Jam session: Alison, David, Jacob. Impression, Comparison, Perspective.

Jam session with Jacob Lehreh and David Corbet, 21 Sept 2015

Alison: Following Precipice Improvisation festival, which I was fortunate able to catch a glimpse of in the final performance Sunday afternoon, I chatted with David and Jacob who were keen to engage in more of an extended practice together while they were here in Canberra. Something they do every thre months. They invited me in to be part of it, and particularly as outside eye to their ongoing performance improvisation practice.

impro 3We began with an old tool called the underscore developed by Nancy Stark Smith a way to enter into, develop and reflect on an improvisation. We danced for an hour. It was reinvigorating to engage with the two gents on the floor, and to notice my own body and mind respond to the process. I enjoyed being a soloist, a partner, a voyeur, amongst the tangle of limbs and the island of space.

Discussions post underscore revealed the value of this as a warm up and improvisation research in itself, the container like framework it gives to the piece, without dictating anything. You feel held and supported by knowing a sense of what it possible, to label it or not.

David and Jacob then went on to perform three 13 minute improvisations, with three mins break and talk in between. During this process I participated as active observer employing a watching or feedback tool the boys label ‘ICP’ (Impression, Comparison, Perspective). Each of the three improvs held differences and similarities, grounded by a sense of comfortability, trust, play and variability within a partner relationship, always with an accountability to an audience. This is the performance so having this outside eye is crucial to the doing of their work. I enjoyed reflecting back each time, though at times a little daunting to give my thoughts, sometimes not so clear, other times crystal. This short three hour session together has amplified for me the importance of having a regular dedicated practice, to define a framework for this work, sharing with others this practice and to continually evolve all of the above.

I thank Jacob and David for letting me in to their process. They are generous friends, fellow dancers and teachers. The have given a new energy, perspective and wealth of experience and skill that has inspired me to reflect on what is my work, how do I do it, when do I do it, why do I do it and with whom. And then just do it.

Thanks to QL2 Dance for this short residency in the Theatre enabling this adventure to unfold.

David: Following on from the Precipice weekend Jacob Lehrer (WA) and David Corbet (Rural VIC) invited Alison Plevey (ACT) to share in their long term real time choreographic practice. The session in QL2 studio began with the three participants practicing the Underscore as described by Nancy Stark Smith (USA) and discussing elements of performance improvisation.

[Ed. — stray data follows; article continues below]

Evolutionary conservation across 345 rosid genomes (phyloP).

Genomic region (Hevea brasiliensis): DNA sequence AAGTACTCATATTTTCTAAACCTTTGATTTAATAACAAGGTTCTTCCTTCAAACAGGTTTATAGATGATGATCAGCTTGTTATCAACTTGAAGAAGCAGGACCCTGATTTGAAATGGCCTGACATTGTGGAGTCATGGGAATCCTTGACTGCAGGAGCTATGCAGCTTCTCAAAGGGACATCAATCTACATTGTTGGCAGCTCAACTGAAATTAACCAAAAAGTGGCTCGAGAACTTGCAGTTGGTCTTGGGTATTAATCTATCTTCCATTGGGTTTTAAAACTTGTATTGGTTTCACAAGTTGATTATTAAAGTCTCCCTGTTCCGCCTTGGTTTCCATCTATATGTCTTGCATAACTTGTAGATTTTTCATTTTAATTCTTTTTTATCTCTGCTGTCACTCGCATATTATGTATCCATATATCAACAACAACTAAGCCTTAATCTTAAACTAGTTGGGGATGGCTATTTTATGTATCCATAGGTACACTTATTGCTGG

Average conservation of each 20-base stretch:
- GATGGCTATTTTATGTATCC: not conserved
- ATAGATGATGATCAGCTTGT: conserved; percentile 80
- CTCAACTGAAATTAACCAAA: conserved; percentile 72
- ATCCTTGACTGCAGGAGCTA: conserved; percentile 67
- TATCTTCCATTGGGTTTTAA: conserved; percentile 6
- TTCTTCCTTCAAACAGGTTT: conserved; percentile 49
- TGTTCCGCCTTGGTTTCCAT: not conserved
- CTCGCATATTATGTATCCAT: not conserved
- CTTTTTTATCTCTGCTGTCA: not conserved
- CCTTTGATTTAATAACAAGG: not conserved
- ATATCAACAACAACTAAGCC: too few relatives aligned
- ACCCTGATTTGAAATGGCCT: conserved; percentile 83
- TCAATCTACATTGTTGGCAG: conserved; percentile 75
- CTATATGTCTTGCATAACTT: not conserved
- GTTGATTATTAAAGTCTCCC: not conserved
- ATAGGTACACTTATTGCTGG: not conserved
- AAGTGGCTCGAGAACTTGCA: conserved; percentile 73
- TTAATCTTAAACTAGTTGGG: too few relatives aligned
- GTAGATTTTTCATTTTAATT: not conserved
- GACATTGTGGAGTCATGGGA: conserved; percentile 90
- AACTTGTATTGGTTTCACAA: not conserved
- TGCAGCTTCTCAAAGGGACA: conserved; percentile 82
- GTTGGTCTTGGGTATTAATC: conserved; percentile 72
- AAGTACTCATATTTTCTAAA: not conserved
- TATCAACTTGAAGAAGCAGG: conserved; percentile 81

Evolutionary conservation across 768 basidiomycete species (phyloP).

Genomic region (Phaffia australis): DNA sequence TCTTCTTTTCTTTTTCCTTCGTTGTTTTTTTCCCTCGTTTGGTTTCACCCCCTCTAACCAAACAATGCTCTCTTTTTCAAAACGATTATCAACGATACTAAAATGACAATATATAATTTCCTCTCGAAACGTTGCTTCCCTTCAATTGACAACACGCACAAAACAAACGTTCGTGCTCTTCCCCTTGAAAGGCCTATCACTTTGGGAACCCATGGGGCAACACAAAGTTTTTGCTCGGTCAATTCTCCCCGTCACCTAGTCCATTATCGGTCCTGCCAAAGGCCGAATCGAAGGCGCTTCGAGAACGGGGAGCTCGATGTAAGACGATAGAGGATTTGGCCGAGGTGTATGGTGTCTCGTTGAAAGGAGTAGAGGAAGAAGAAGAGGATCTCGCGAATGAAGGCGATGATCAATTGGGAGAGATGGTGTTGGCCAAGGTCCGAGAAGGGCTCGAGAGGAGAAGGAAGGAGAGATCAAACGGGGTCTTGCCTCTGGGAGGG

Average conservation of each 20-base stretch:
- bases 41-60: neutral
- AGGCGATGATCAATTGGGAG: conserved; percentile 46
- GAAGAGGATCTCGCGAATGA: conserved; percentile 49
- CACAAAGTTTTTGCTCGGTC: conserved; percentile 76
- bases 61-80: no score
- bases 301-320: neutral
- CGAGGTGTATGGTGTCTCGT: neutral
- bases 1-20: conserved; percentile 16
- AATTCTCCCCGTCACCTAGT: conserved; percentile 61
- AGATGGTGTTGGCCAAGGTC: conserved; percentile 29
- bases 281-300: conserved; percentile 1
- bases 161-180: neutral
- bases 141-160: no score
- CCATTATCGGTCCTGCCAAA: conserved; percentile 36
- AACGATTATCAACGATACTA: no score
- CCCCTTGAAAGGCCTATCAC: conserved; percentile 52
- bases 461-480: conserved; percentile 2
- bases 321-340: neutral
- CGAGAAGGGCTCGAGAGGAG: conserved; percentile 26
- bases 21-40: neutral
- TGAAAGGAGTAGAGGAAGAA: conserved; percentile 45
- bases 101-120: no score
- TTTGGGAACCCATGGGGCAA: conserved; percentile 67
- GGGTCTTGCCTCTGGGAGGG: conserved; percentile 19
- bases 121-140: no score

Using the performance practice modality of ICP the rest the session was devoted to performance practice and feedback

ICP (Impression Comparison Perspective) is a framework developed by David and Jacob as a model to expose the mechanisms behind performance improvisation. The first time you see a work of performance improvisation you get only an impression of that particular artists work. On a second viewing you are then able to compare the two, and a third time brings some perspective through triangulation of the three. Alison provided David and Jacob with incisive critical feedback as part of this process. Her clarity and articulation was much appreciated.

Thanks to QL2 for providing support for this short residency.

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About Alison Plevey

Alison is an award-winning choreographer and dance and physical artist based in Canberra. Her practice spans youth dance and theatre, education, cross-disciplinary collaborations, festival commissions, solo research and arts industry development in regional NSW and the ACT. Alison holds a first class honours degree from WAAPA. She is a member of The Childer’s Group, an independent arts advocacy group in Canberra. Recent works include ‘Mine!’ (ACT National Science Week 2017), ‘Nervous’ at Mount Stromlo Observatory, and ‘Strings Attached’ at New Acton, ‘Dancing with Drones’ (Performance Space LiveWorks 2015), ‘Shake It’ (Art, Not Apart Festival 2017), ‘Autonomous’ (You Are Here Festival 2017), ‘Sprout’ (Art, Not Apart Festival 2016), ‘Heatwave’ (Dance on the Edge 2016), ‘Johnny Castellano is Mine’ (The Street Theatre 2014), ‘WORK IT’ (Art, Not Apart and You Are Here Festivals 2015). Alison is Co-Director of dance and physical theatre company Lingua Franca with Adam Deusien. Based in Bathurst they create visceral original performance engaging professional, emerging and community artists. Their recent work ‘unsustainable behaviour’ was presented at the Regional Arts Australian Conference, ArtLands Dubbo 2016). Alison is Leader of new Canberra company Australian Dance Party, driven by her ongoing study of dance as a universal communicative medium and a powerful practice for humanity to experience, debate and celebrate. The Party is an evolution of her work as a solo artist and inspired collaborations with diverse artists in Canberra. She aims to build the sustainability of professional dance in our political capital and legitimise the role of the arts in our contemporary context.